Besides that, the long-standing oversupply in the platinum group metals market means that whoever takes the job has difficult decisions to make in terms of the embattled Amplats. This included rationalising underperforming operations and possible retrenchments at a time when this would be "politically very difficult" to do, the source said.

Finding an individual with a rare blend of extensive commodities experience, the boardroom savvy to inspire international investor confidence and the political cachet to navigate South Africa's unique nexus of business and politics will not be easy. There has been extensive speculation about potential candidates. Chief among them is local-born Mick Davis, chief executive of Xstrata, which is negotiating a merger with commodities trader Glencore.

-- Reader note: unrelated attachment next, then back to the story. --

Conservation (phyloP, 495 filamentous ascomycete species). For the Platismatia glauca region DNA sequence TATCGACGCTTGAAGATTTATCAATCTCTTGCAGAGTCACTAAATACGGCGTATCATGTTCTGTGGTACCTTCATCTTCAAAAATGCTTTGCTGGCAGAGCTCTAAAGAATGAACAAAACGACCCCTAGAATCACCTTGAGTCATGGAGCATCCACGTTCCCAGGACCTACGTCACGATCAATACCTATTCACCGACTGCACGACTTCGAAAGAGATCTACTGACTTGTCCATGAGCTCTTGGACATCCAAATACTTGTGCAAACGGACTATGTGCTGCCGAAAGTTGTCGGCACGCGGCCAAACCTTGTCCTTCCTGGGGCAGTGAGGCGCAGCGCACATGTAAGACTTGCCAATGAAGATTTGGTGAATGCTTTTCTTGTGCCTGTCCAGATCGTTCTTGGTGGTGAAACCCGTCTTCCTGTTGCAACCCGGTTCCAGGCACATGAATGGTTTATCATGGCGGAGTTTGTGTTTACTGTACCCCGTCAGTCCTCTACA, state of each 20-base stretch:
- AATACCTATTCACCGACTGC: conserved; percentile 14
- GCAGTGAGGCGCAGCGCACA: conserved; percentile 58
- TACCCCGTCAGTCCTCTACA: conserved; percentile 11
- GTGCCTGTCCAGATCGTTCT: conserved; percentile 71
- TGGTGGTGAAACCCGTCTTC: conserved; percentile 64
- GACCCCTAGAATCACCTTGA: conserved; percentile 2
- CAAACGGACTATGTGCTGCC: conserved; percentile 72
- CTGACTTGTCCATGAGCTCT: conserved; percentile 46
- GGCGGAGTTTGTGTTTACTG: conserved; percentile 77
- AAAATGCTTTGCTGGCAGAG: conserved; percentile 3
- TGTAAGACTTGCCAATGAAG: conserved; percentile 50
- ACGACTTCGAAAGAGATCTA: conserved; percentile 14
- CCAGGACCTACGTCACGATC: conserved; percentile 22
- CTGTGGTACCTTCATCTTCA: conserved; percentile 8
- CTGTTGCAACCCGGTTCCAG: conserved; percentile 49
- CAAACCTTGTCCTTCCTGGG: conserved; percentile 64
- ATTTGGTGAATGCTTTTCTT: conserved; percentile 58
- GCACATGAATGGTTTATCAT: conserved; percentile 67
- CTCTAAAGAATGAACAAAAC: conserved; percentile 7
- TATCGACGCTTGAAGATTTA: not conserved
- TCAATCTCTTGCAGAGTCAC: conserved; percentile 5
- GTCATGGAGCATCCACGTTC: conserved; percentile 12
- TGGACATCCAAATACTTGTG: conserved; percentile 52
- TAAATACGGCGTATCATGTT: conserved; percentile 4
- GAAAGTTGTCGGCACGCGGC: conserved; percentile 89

Previously tipped to head the merged company, Davis is now widely expected to lose out to Glencore boss Ivan Glasenberg, which means he could be available for the post.

Depending on how the planned merger between Xstrata and Glencore unfolds – shareholders still have to approve the deal – speculation is on the rise that the merged giant could make a bid for Anglo. 

Kobus Nell, analyst at Stanlib, said should the Glencore-Xstrata merger be successful it was likely that Anglo's South African assets would be unbundled and Davis would be first in line to head the entity. 

Although Xstrata's performance had not been stellar when benchmarked against its peers, Davis had experience working with assets that were not necessarily the "best in class", Nell said. Anglo's portfolio, formerly world-class and relatively easy to manage, had been left to deteriorate over time, which suggested that someone with Davis's expertise could benefit the company, he said.